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Garza v. Toor

United States District Court, E.D. California

November 24, 2014

ENRIQUE GARZA, Plaintiff,
v.
K. TOOR, et al., Defendants.

SECOND SCREENING ORDER DISMISSING COMPLAINT AND GRANTING LEAVE TO AMEND (ECF No. 14) THIRTY-DAY DEADLINE

BARBARA A. McAULIFFE, Magistrate Judge.

I. Screening Requirement and Standard

Plaintiff Enrique Garza ("Plaintiff") is a state prisoner proceeding pro se and in forma pauperis in this civil rights action pursuant to 42 U.S.C. § 1983. On October 7, 2014, the Court dismissed Plaintiff's complaint with leave to amend within thirty days. (ECF No. 12.) Plaintiff's amended complaint, filed on October 30, 2014, is currently before the Court for screening.

The Court is required to screen complaints brought by prisoners seeking relief against a governmental entity and/or against an officer or employee of a governmental entity. 28 U.S.C. § 1915A(a). Plaintiff's complaint, or any portion thereof, is subject to dismissal if it is frivolous or malicious, if it fails to state a claim upon which relief may be granted, or if it seeks monetary relief from a defendant who is immune from such relief. 28 U.S.C. § 1915A(b)(1), (2); 28 U.S.C. § 1915(e)(2)(B)(ii).

A complaint must contain "a short and plain statement of the claim showing that the pleader is entitled to relief...." Fed.R.Civ.P. 8(a)(2). Detailed factual allegations are not required, but "[t]hreadbare recitals of the elements of a cause of action, supported by mere conclusory statements, do not suffice." Ashcroft v. Iqbal, 556 U.S. 662, 678, 129 S.Ct. 1937, 1949 (2009) (citing Bell Atlantic Corp. v. Twombly, 550 U.S. 544, 555, 127 S.Ct. 1955, 1964-65 (2007)). While a plaintiff's allegations are taken as true, courts "are not required to indulge unwarranted inferences." Doe I v. Wal-Mart Stores, Inc., 572 F.3d 677, 681 (9th Cir. 2009) (internal quotation marks and citation omitted).

To survive screening, Plaintiff's claims must be facially plausible, which requires sufficient factual detail to allow the Court to reasonably infer that each named defendant is liable for the misconduct alleged. Iqbal, 556 U.S. at 678, 129 S.Ct. at 1949 (quotation marks omitted); Moss v. United States Secret Service, 572 F.3d 962, 969 (9th Cir. 2009). The sheer possibility that a defendant acted unlawfully is not sufficient, and mere consistency with liability falls short of satisfying the plausibility standard. Iqbal, 556 U.S. at 678, 129 S.Ct. at 1949 (quotation marks omitted); Moss, 572 F.3d at 969.

II. Plaintiff's Allegations

Plaintiff is currently housed at Valley State Prison in Chowchilla, California, where the events in the complaint are alleged to have occurred. Plaintiff names the following defendants: (1) Dr. K. Toor; (2) Chief Physician & Surgeon Dr. N. Malakkla; (3) Chief Support Executive C. Pierini; (4) Chief Executive Officer T. Neal; and (5) Warden Ron Davis.

Plaintiff alleges as follows:

K. Toor M.D. took it up on his self to refuse proper pain medication [illegible] (Medical 602 to Chief Medical Officer) Doctor Malakkla failed to make [sure] my pain medication was renewed. Doctor C. Pierini also fail to make [sure] my medication was deliver for [supervisor] Doctor Malakkla Chief Physician & Surgeon. The lack of [supervision] also fail by Doctor P. Virk CME. Last but not lest Ron Davis Warden of the prison whom hier and allow medical staff with training to the do the best medical that is paid [illegible] for by [illegible] for nothing. To this day I have not received [adequate] medical care, (Pain medication MRI or all I was Garanteed) in closed is a nother copie of [original complaint.] All of the defendants in this case past the buck to lower level medical care staff do to lazyness or rely on others to do their job or the right job them self's for that reason the health care in this prison as well as others still fail to treat inmate's properly. All medication 602 been Log #:VSP-HC-13001112 on 8-28-2013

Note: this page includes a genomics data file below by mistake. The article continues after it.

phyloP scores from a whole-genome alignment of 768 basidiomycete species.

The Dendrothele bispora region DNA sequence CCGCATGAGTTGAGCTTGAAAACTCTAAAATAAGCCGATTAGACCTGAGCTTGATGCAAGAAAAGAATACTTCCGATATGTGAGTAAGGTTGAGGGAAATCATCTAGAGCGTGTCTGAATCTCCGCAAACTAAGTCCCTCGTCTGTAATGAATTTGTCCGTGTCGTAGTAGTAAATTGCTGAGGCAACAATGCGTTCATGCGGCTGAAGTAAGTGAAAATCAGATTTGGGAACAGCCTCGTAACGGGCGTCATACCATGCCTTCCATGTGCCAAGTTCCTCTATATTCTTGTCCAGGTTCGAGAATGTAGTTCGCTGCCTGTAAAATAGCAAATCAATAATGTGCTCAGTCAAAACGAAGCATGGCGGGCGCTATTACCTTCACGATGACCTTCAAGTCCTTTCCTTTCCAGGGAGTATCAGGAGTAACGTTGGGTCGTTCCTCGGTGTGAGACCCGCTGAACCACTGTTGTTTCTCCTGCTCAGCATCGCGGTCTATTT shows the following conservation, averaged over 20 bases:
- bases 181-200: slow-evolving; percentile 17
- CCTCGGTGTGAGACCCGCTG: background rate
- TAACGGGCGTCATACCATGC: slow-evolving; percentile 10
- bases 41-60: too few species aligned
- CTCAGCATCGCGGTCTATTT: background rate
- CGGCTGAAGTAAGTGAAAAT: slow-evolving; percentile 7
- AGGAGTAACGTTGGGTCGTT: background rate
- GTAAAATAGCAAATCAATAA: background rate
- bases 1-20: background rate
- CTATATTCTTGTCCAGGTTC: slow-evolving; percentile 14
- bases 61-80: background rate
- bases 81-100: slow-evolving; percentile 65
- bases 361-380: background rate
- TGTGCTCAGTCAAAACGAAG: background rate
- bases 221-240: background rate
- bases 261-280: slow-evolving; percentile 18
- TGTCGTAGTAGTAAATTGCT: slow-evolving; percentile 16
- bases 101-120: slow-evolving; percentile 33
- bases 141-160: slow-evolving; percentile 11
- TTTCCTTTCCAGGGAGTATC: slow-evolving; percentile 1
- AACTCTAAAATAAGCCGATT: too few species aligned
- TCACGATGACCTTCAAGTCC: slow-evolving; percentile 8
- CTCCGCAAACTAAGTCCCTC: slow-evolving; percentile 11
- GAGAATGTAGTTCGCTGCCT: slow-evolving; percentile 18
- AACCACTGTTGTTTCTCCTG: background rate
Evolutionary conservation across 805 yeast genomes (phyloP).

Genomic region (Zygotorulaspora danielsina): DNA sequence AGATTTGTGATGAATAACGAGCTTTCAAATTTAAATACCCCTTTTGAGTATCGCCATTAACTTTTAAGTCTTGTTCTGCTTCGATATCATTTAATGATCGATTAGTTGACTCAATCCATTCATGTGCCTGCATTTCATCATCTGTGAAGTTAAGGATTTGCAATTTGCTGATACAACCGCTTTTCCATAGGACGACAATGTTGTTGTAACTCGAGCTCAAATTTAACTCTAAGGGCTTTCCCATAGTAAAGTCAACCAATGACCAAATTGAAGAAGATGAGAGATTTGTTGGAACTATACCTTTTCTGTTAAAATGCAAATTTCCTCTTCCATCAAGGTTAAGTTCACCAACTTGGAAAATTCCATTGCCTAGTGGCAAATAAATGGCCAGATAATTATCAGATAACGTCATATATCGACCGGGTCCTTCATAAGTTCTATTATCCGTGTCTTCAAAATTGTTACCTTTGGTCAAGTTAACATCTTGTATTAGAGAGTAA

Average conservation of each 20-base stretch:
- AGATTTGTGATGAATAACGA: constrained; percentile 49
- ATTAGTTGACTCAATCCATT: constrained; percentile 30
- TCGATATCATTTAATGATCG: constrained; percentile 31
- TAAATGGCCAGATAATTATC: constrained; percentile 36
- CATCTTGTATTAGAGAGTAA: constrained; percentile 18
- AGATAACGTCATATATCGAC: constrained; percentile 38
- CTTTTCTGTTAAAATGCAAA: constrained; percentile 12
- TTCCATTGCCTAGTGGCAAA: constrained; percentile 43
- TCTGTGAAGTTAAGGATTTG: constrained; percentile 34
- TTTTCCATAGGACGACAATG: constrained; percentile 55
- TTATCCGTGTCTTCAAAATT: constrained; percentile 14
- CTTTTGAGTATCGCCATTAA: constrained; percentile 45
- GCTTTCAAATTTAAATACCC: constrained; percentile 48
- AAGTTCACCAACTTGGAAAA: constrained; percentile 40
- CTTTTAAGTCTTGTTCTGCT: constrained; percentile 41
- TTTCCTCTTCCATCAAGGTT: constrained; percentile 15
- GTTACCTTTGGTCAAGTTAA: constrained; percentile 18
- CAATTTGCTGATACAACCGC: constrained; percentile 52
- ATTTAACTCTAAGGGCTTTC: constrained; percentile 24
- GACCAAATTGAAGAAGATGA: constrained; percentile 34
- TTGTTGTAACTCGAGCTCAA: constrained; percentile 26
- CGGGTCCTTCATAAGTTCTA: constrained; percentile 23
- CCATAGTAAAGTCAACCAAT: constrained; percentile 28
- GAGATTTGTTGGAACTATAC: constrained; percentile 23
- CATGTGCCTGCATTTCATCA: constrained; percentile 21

(ECF No. 14, pp. 3-4) (as stated in original unless noted).

III. Discussion

A. Federal Rule of Civil Procedure 8

Pursuant to Federal Rule of Civil Procedure 8, a complaint must contain "a short and plain statement of the claim showing that the pleader is entitled to relief." Fed.R.Civ.P. 8(a). Detailed factual allegations are not required, but "[t]hreadbare recitals of the elements of a cause of action, supported by mere conclusory statements, do not suffice." Iqbal, 556 U.S. at 678 (citation omitted). Plaintiff must set forth "sufficient factual matter, accepted as true, to state a claim to relief that is plausible on its face.'" Iqbal, 556 U.S. at 678 (quoting Twombly, 550 U.S. at 555). While factual allegations are accepted as true, legal conclusions are not. Id .; see also Twombly, 550 U.S. at 556-557.

Plaintiff's amended complaint is short, but does not contain a plain statement of his claims. It is disjointed and partially illegible. Plaintiff's complaint also contains only conclusory sentences and phrases without supporting factual information. Plaintiff will be given a final opportunity to amend his complaint. If Plaintiff elects to amend, he must set forth a short and plain statement of the factual allegations against each defendant.

B. Linkage Requirement

The Civil Rights Act under which this action was filed provides:

Every person who, under color of [state law]... subjects, or causes to be subjected, any citizen of the United States... to the deprivation of any rights, privileges, or immunities secured by the Constitution... shall be liable to the party injured in an action at law, suit in equity, or other proper proceeding for redress. affirmative act, participates in another's affirmative acts, or omits to perform an act which he is legally required to do that causes the deprivation of which complaint is made." Johnson v. Duffy, 588 F.2d 740, 743 (9th Cir. 1978).